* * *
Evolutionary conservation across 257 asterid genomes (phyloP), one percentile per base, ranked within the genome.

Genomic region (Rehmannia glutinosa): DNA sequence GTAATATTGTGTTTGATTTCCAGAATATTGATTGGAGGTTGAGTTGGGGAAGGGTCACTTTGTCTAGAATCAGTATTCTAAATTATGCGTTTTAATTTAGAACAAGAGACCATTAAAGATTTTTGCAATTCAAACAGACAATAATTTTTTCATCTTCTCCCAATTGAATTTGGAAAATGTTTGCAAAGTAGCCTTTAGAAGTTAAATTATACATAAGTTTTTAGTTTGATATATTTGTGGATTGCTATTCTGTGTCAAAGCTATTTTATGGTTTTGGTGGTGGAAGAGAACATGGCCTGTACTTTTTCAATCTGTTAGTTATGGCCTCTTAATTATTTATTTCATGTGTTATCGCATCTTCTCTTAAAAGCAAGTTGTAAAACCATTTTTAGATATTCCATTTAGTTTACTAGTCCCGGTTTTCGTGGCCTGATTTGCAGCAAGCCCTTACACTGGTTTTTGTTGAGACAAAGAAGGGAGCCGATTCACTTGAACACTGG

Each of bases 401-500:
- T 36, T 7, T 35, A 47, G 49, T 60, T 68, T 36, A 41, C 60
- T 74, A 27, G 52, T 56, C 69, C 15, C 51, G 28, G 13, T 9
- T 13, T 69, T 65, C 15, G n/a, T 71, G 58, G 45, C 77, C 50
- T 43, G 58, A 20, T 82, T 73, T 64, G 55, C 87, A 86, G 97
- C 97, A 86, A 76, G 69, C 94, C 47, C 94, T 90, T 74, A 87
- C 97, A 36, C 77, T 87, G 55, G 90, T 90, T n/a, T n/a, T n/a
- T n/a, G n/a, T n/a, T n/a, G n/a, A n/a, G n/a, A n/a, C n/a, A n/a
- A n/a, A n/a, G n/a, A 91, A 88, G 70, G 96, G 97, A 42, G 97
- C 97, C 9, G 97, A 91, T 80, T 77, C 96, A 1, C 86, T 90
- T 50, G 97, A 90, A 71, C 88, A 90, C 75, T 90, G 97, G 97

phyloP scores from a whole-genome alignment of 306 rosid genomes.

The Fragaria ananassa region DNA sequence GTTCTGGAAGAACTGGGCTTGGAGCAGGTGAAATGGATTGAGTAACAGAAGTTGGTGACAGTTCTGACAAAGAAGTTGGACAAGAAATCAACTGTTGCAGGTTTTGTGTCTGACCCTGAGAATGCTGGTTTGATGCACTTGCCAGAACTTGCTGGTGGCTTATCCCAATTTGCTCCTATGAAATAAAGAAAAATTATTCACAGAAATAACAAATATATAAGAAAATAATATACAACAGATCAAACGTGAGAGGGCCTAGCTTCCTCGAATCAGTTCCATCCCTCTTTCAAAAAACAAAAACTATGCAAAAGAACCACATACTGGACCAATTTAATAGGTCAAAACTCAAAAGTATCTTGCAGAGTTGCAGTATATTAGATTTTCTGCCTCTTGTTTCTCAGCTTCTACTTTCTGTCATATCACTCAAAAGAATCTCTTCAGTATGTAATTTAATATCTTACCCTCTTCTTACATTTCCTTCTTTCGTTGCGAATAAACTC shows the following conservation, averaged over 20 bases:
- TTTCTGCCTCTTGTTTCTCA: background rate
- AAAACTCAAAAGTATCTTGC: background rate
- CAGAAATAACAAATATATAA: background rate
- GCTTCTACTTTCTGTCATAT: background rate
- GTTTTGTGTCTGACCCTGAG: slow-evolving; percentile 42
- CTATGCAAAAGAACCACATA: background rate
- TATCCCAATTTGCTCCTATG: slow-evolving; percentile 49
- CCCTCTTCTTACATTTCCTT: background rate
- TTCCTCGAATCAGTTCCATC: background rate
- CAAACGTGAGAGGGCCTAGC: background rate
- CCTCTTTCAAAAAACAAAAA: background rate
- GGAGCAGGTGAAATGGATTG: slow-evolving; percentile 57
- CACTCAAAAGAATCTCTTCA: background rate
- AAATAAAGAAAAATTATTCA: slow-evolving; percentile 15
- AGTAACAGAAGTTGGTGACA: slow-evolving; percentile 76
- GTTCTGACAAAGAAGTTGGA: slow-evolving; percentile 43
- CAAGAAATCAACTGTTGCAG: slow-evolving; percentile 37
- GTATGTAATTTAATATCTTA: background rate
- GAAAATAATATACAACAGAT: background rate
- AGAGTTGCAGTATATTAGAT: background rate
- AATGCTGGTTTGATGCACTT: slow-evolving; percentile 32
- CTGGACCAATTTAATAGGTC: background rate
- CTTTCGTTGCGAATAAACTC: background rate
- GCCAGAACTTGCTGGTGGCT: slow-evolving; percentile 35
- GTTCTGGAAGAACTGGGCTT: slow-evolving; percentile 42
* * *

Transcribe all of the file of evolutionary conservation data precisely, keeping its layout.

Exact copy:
Evolutionary conservation across 257 asterid genomes (phyloP), one percentile per base, ranked within the genome.

Genomic region (Rehmannia glutinosa): DNA sequence GTAATATTGTGTTTGATTTCCAGAATATTGATTGGAGGTTGAGTTGGGGAAGGGTCACTTTGTCTAGAATCAGTATTCTAAATTATGCGTTTTAATTTAGAACAAGAGACCATTAAAGATTTTTGCAATTCAAACAGACAATAATTTTTTCATCTTCTCCCAATTGAATTTGGAAAATGTTTGCAAAGTAGCCTTTAGAAGTTAAATTATACATAAGTTTTTAGTTTGATATATTTGTGGATTGCTATTCTGTGTCAAAGCTATTTTATGGTTTTGGTGGTGGAAGAGAACATGGCCTGTACTTTTTCAATCTGTTAGTTATGGCCTCTTAATTATTTATTTCATGTGTTATCGCATCTTCTCTTAAAAGCAAGTTGTAAAACCATTTTTAGATATTCCATTTAGTTTACTAGTCCCGGTTTTCGTGGCCTGATTTGCAGCAAGCCCTTACACTGGTTTTTGTTGAGACAAAGAAGGGAGCCGATTCACTTGAACACTGG

Each of bases 401-500:
- T 36, T 7, T 35, A 47, G 49, T 60, T 68, T 36, A 41, C 60
- T 74, A 27, G 52, T 56, C 69, C 15, C 51, G 28, G 13, T 9
- T 13, T 69, T 65, C 15, G n/a, T 71, G 58, G 45, C 77, C 50
- T 43, G 58, A 20, T 82, T 73, T 64, G 55, C 87, A 86, G 97
- C 97, A 86, A 76, G 69, C 94, C 47, C 94, T 90, T 74, A 87
- C 97, A 36, C 77, T 87, G 55, G 90, T 90, T n/a, T n/a, T n/a
- T n/a, G n/a, T n/a, T n/a, G n/a, A n/a, G n/a, A n/a, C n/a, A n/a
- A n/a, A n/a, G n/a, A 91, A 88, G 70, G 96, G 97, A 42, G 97
- C 97, C 9, G 97, A 91, T 80, T 77, C 96, A 1, C 86, T 90
- T 50, G 97, A 90, A 71, C 88, A 90, C 75, T 90, G 97, G 97

phyloP scores from a whole-genome alignment of 306 rosid genomes.

The Fragaria ananassa region DNA sequence GTTCTGGAAGAACTGGGCTTGGAGCAGGTGAAATGGATTGAGTAACAGAAGTTGGTGACAGTTCTGACAAAGAAGTTGGACAAGAAATCAACTGTTGCAGGTTTTGTGTCTGACCCTGAGAATGCTGGTTTGATGCACTTGCCAGAACTTGCTGGTGGCTTATCCCAATTTGCTCCTATGAAATAAAGAAAAATTATTCACAGAAATAACAAATATATAAGAAAATAATATACAACAGATCAAACGTGAGAGGGCCTAGCTTCCTCGAATCAGTTCCATCCCTCTTTCAAAAAACAAAAACTATGCAAAAGAACCACATACTGGACCAATTTAATAGGTCAAAACTCAAAAGTATCTTGCAGAGTTGCAGTATATTAGATTTTCTGCCTCTTGTTTCTCAGCTTCTACTTTCTGTCATATCACTCAAAAGAATCTCTTCAGTATGTAATTTAATATCTTACCCTCTTCTTACATTTCCTTCTTTCGTTGCGAATAAACTC shows the following conservation, averaged over 20 bases:
- TTTCTGCCTCTTGTTTCTCA: background rate
- AAAACTCAAAAGTATCTTGC: background rate
- CAGAAATAACAAATATATAA: background rate
- GCTTCTACTTTCTGTCATAT: background rate
- GTTTTGTGTCTGACCCTGAG: slow-evolving; percentile 42
- CTATGCAAAAGAACCACATA: background rate
- TATCCCAATTTGCTCCTATG: slow-evolving; percentile 49
- CCCTCTTCTTACATTTCCTT: background rate
- TTCCTCGAATCAGTTCCATC: background rate
- CAAACGTGAGAGGGCCTAGC: background rate
- CCTCTTTCAAAAAACAAAAA: background rate
- GGAGCAGGTGAAATGGATTG: slow-evolving; percentile 57
- CACTCAAAAGAATCTCTTCA: background rate
- AAATAAAGAAAAATTATTCA: slow-evolving; percentile 15
- AGTAACAGAAGTTGGTGACA: slow-evolving; percentile 76
- GTTCTGACAAAGAAGTTGGA: slow-evolving; percentile 43
- CAAGAAATCAACTGTTGCAG: slow-evolving; percentile 37
- GTATGTAATTTAATATCTTA: background rate
- GAAAATAATATACAACAGAT: background rate
- AGAGTTGCAGTATATTAGAT: background rate
- AATGCTGGTTTGATGCACTT: slow-evolving; percentile 32
- CTGGACCAATTTAATAGGTC: background rate
- CTTTCGTTGCGAATAAACTC: background rate
- GCCAGAACTTGCTGGTGGCT: slow-evolving; percentile 35
- GTTCTGGAAGAACTGGGCTT: slow-evolving; percentile 42